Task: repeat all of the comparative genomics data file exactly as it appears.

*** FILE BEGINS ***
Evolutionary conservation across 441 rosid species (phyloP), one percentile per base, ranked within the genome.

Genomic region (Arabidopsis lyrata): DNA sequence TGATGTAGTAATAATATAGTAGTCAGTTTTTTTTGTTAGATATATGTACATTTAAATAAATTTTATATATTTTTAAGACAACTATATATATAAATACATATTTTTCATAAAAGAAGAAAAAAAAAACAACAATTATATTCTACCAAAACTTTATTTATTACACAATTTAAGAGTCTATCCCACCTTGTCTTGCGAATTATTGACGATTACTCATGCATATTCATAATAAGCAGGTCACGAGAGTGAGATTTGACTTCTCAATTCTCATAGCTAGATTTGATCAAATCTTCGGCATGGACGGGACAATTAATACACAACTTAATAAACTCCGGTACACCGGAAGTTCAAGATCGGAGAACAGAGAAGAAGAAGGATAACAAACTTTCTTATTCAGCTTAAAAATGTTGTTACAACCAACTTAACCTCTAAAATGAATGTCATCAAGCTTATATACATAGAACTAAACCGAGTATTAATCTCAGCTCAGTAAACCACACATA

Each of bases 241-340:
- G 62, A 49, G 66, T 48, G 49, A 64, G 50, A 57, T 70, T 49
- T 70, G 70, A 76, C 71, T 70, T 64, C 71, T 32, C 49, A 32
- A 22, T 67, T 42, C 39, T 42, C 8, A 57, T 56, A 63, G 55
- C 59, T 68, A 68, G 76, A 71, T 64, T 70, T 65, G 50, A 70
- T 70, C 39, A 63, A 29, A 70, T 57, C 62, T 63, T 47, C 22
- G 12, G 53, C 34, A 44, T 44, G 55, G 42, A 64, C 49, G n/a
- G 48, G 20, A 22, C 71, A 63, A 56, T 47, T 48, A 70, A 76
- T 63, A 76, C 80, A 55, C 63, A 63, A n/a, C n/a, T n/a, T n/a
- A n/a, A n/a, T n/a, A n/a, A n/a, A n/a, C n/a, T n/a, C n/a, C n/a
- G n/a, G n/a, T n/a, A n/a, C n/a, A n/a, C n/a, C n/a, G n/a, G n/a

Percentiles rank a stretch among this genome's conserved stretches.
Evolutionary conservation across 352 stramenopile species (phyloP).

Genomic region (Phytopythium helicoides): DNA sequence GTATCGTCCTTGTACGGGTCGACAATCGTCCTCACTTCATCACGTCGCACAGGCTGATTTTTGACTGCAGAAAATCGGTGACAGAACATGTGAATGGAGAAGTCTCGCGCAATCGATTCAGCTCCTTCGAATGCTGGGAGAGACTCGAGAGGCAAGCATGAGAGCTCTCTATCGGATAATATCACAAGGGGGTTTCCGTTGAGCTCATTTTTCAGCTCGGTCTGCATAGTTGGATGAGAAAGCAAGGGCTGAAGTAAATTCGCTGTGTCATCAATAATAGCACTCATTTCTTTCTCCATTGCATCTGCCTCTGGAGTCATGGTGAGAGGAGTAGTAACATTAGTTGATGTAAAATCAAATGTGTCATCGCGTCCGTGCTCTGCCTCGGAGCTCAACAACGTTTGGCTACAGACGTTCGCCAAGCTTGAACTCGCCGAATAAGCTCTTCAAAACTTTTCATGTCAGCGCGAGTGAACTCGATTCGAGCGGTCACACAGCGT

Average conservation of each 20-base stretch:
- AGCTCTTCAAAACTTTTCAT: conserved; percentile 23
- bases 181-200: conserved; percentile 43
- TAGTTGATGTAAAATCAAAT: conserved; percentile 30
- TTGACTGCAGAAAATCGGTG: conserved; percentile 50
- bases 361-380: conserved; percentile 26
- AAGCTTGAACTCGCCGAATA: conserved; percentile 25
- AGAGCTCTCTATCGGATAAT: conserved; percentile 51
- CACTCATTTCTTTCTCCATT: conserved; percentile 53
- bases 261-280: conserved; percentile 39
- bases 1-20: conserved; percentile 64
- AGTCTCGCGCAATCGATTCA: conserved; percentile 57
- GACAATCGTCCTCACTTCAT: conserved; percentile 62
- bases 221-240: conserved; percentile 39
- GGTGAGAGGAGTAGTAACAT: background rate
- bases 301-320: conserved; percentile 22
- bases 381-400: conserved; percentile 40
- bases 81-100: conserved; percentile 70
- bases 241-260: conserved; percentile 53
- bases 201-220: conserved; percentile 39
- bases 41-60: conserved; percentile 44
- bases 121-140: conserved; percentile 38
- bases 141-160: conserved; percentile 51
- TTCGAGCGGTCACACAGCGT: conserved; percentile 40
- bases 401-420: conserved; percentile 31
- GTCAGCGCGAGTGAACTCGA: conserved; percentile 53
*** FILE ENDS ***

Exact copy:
Evolutionary conservation across 441 rosid species (phyloP), one percentile per base, ranked within the genome.

Genomic region (Arabidopsis lyrata): DNA sequence TGATGTAGTAATAATATAGTAGTCAGTTTTTTTTGTTAGATATATGTACATTTAAATAAATTTTATATATTTTTAAGACAACTATATATATAAATACATATTTTTCATAAAAGAAGAAAAAAAAAACAACAATTATATTCTACCAAAACTTTATTTATTACACAATTTAAGAGTCTATCCCACCTTGTCTTGCGAATTATTGACGATTACTCATGCATATTCATAATAAGCAGGTCACGAGAGTGAGATTTGACTTCTCAATTCTCATAGCTAGATTTGATCAAATCTTCGGCATGGACGGGACAATTAATACACAACTTAATAAACTCCGGTACACCGGAAGTTCAAGATCGGAGAACAGAGAAGAAGAAGGATAACAAACTTTCTTATTCAGCTTAAAAATGTTGTTACAACCAACTTAACCTCTAAAATGAATGTCATCAAGCTTATATACATAGAACTAAACCGAGTATTAATCTCAGCTCAGTAAACCACACATA

Each of bases 241-340:
- G 62, A 49, G 66, T 48, G 49, A 64, G 50, A 57, T 70, T 49
- T 70, G 70, A 76, C 71, T 70, T 64, C 71, T 32, C 49, A 32
- A 22, T 67, T 42, C 39, T 42, C 8, A 57, T 56, A 63, G 55
- C 59, T 68, A 68, G 76, A 71, T 64, T 70, T 65, G 50, A 70
- T 70, C 39, A 63, A 29, A 70, T 57, C 62, T 63, T 47, C 22
- G 12, G 53, C 34, A 44, T 44, G 55, G 42, A 64, C 49, G n/a
- G 48, G 20, A 22, C 71, A 63, A 56, T 47, T 48, A 70, A 76
- T 63, A 76, C 80, A 55, C 63, A 63, A n/a, C n/a, T n/a, T n/a
- A n/a, A n/a, T n/a, A n/a, A n/a, A n/a, C n/a, T n/a, C n/a, C n/a
- G n/a, G n/a, T n/a, A n/a, C n/a, A n/a, C n/a, C n/a, G n/a, G n/a

Percentiles rank a stretch among this genome's conserved stretches.
Evolutionary conservation across 352 stramenopile species (phyloP).

Genomic region (Phytopythium helicoides): DNA sequence GTATCGTCCTTGTACGGGTCGACAATCGTCCTCACTTCATCACGTCGCACAGGCTGATTTTTGACTGCAGAAAATCGGTGACAGAACATGTGAATGGAGAAGTCTCGCGCAATCGATTCAGCTCCTTCGAATGCTGGGAGAGACTCGAGAGGCAAGCATGAGAGCTCTCTATCGGATAATATCACAAGGGGGTTTCCGTTGAGCTCATTTTTCAGCTCGGTCTGCATAGTTGGATGAGAAAGCAAGGGCTGAAGTAAATTCGCTGTGTCATCAATAATAGCACTCATTTCTTTCTCCATTGCATCTGCCTCTGGAGTCATGGTGAGAGGAGTAGTAACATTAGTTGATGTAAAATCAAATGTGTCATCGCGTCCGTGCTCTGCCTCGGAGCTCAACAACGTTTGGCTACAGACGTTCGCCAAGCTTGAACTCGCCGAATAAGCTCTTCAAAACTTTTCATGTCAGCGCGAGTGAACTCGATTCGAGCGGTCACACAGCGT

Average conservation of each 20-base stretch:
- AGCTCTTCAAAACTTTTCAT: conserved; percentile 23
- bases 181-200: conserved; percentile 43
- TAGTTGATGTAAAATCAAAT: conserved; percentile 30
- TTGACTGCAGAAAATCGGTG: conserved; percentile 50
- bases 361-380: conserved; percentile 26
- AAGCTTGAACTCGCCGAATA: conserved; percentile 25
- AGAGCTCTCTATCGGATAAT: conserved; percentile 51
- CACTCATTTCTTTCTCCATT: conserved; percentile 53
- bases 261-280: conserved; percentile 39
- bases 1-20: conserved; percentile 64
- AGTCTCGCGCAATCGATTCA: conserved; percentile 57
- GACAATCGTCCTCACTTCAT: conserved; percentile 62
- bases 221-240: conserved; percentile 39
- GGTGAGAGGAGTAGTAACAT: background rate
- bases 301-320: conserved; percentile 22
- bases 381-400: conserved; percentile 40
- bases 81-100: conserved; percentile 70
- bases 241-260: conserved; percentile 53
- bases 201-220: conserved; percentile 39
- bases 41-60: conserved; percentile 44
- bases 121-140: conserved; percentile 38
- bases 141-160: conserved; percentile 51
- TTCGAGCGGTCACACAGCGT: conserved; percentile 40
- bases 401-420: conserved; percentile 31
- GTCAGCGCGAGTGAACTCGA: conserved; percentile 53